Lebanon crisis: PM candidate Samir Khatib withdraws from consideration

Businessman announces decision after meeting with country's top Sunni authority

Powered by automated translation

Lebanese businessman Samir Khatib on Sunday withdrew from consideration for the prime minister’s post, possibly prolonging the country’s political and economic crisis after nearly two months of anti-government protests.

Mr Khatib, 72, who had been considered certain to be endorsed by Parliament when it convened on Monday, announced his decision after a meeting Lebanon’s top Sunni religious authority.

He said Grand Mufti Abdellatif Deryan told him that "a consensus had been reached to name Saad Hariri as prime minister to form the next government".

Mr Khatib said he would head to Mr Hariri's Beirut residence to inform him of this "because he is the one who nominated me to form the new government".

Lebanese President Michel Aoun on Sunday evening delayed by one week consultations with politicians to designate a new prime minister. The new date is December 16.

In this photo released by the Lebanese Government, Lebanon's outgoing Prime Minister Saad Hariri, right, shakes hand with Samir Khatib, the head of a major contracting and construction and once considered a favorite candidate for the post of Prime Minister, in Beirut, Lebanon, Sunday, Dec. 8, 2019. (Dalati Nohra via AP)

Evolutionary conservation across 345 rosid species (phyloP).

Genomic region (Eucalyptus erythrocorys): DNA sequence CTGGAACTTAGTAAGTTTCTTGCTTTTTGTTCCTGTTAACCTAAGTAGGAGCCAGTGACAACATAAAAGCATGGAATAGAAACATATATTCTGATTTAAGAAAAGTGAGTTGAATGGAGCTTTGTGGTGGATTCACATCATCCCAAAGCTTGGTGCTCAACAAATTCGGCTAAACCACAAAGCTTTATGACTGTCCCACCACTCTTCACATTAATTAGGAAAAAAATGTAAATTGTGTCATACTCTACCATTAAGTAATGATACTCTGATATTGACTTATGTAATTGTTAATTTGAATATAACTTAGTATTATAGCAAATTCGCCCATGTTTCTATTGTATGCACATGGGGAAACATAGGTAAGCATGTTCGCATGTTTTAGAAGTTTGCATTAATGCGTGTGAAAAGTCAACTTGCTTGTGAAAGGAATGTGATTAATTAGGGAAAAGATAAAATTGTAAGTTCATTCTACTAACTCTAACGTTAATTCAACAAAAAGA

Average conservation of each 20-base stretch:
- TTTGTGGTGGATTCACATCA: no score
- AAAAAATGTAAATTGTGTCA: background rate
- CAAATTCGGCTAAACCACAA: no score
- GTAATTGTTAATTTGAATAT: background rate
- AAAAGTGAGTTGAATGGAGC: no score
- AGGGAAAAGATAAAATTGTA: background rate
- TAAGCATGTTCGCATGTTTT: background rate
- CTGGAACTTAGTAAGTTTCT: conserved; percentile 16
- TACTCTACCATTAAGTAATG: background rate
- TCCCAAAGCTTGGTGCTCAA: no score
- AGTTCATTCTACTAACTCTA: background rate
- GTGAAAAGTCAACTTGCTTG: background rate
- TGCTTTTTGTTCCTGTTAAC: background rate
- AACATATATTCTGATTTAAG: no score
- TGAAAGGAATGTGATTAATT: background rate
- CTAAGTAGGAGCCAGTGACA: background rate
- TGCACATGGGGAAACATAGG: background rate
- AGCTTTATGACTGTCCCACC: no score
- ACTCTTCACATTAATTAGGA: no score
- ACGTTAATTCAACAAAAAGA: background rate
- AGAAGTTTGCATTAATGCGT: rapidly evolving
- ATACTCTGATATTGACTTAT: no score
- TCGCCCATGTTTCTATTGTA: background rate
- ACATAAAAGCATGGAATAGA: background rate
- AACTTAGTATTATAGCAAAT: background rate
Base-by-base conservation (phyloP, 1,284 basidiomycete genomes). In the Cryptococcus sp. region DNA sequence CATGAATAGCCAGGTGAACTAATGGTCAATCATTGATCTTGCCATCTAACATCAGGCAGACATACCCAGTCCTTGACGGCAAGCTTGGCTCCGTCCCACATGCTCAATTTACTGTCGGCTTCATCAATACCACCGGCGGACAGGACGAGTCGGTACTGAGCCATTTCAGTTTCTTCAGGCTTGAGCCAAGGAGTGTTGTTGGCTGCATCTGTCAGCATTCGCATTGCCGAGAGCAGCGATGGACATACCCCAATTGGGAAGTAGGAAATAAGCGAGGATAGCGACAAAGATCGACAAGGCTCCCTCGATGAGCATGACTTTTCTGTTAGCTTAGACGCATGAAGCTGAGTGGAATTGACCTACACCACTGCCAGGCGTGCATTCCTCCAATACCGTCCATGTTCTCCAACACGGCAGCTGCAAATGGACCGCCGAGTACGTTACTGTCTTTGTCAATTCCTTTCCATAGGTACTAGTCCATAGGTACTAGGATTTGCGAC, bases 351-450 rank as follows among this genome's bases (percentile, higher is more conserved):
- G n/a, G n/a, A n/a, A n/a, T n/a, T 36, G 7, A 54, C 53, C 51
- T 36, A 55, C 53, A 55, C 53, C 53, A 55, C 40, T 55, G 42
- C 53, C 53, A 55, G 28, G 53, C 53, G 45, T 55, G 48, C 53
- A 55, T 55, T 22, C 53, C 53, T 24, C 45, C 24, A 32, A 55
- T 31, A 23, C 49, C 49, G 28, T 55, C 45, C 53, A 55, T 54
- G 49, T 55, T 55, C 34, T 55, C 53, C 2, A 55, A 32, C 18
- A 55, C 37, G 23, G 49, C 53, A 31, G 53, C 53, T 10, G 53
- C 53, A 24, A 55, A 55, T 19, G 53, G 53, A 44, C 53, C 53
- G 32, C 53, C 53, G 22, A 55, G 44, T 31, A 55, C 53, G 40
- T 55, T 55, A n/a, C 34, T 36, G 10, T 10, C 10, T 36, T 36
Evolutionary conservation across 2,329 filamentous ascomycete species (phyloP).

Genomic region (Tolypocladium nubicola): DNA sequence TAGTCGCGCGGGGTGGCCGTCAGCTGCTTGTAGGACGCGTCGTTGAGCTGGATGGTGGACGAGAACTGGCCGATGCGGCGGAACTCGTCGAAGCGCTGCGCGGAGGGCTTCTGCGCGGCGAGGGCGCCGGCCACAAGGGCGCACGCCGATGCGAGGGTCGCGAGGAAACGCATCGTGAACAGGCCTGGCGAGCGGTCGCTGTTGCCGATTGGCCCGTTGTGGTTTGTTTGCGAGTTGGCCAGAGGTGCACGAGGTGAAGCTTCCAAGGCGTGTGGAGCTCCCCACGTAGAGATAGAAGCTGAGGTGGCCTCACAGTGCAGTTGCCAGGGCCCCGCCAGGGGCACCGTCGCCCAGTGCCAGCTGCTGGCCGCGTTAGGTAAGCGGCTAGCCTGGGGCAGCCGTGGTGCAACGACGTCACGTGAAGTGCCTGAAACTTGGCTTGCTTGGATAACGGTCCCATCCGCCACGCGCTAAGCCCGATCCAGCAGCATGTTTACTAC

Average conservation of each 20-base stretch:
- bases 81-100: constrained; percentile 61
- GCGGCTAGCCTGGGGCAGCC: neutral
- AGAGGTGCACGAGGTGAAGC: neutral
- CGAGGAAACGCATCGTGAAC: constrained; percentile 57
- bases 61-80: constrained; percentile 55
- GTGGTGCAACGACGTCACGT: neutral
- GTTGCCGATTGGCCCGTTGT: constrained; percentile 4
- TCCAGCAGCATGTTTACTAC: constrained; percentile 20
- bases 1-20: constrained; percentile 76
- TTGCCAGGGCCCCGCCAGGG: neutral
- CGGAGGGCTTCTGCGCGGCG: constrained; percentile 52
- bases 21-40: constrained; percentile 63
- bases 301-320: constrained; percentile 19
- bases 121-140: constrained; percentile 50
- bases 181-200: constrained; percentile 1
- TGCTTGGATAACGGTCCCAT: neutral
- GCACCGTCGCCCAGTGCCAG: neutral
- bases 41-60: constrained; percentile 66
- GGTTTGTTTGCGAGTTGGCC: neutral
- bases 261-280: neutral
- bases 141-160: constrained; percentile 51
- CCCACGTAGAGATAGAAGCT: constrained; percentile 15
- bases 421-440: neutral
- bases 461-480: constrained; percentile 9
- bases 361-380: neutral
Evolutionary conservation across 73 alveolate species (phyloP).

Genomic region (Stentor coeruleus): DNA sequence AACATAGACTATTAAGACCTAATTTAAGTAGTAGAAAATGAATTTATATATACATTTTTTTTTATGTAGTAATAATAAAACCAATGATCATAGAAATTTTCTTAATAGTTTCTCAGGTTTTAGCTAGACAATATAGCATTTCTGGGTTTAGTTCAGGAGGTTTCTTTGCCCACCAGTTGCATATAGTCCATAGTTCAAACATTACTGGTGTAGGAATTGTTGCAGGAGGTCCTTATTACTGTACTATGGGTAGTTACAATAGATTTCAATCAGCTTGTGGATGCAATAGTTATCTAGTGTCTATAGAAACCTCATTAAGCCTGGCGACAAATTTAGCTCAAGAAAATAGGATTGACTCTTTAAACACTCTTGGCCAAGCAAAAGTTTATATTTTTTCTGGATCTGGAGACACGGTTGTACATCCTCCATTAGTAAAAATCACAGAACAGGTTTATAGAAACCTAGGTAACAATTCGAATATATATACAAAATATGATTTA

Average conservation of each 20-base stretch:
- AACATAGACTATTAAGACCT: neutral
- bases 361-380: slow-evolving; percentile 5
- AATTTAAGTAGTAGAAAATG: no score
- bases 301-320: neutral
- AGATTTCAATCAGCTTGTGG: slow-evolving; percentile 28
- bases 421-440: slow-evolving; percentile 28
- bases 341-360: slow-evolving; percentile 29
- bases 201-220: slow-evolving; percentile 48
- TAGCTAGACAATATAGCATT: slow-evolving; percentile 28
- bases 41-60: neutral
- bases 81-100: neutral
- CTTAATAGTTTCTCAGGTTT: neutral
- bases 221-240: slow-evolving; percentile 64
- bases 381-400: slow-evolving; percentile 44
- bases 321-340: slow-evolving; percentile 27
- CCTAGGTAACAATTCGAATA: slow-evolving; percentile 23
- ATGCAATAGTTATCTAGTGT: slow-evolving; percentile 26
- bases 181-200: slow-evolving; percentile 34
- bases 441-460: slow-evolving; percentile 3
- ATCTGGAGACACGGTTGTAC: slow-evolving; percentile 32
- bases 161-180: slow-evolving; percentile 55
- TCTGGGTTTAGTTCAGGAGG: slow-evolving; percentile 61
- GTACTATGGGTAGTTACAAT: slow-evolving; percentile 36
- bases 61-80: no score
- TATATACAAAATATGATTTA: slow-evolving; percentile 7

Caretaker Lebanese Prime Minister Saad Hariri, right, greets businessman Samir Khatib in Beirut on December 8, 2019. Dalati Nohra via AP

The talks, which had been scheduled for Monday, were postponed after Mr Khatib withdrew his candidacy.

Mr Hariri leads a caretaker government after resigning on October 29. He and Mr Khatib are Sunni Muslims, which is a requirement for the prime minister’s post under Lebanon’s political system.

Attempts to have Mr Hariri form the new Cabinet failed after parties that had been part of the government rejected his demand that the new one be made up of technocrats, in keeping with protesters’ demands.

Among the groups insisting that politicians be included were the powerful Hezbollah and its ally, President Michel Aoun.

Other candidates suggested for the prime minister's post have been rejected by protesters.

Lebanon desperately needs a new government to rebuild trust with protesters who demand a Cabinet of independent experts, and with international donors to provide financial aid.

The economy is in freefall and businesses are struggling with a US dollar liquidity crisis.

Mr Hariri on Saturday sent letters to the leaders of Germany, Spain and Britain asking for aid to allow Lebanon to continue importing essential goods.

On Friday he sent similar appeals to countries including Saudi Arabia, the US, Russia and China.

Mr Hariri, 49, has been prime minister on and off since 2009, stepping down and returning on two previous occasions.

He in the footsteps of his father, the assassinated premier Rafik Hariri.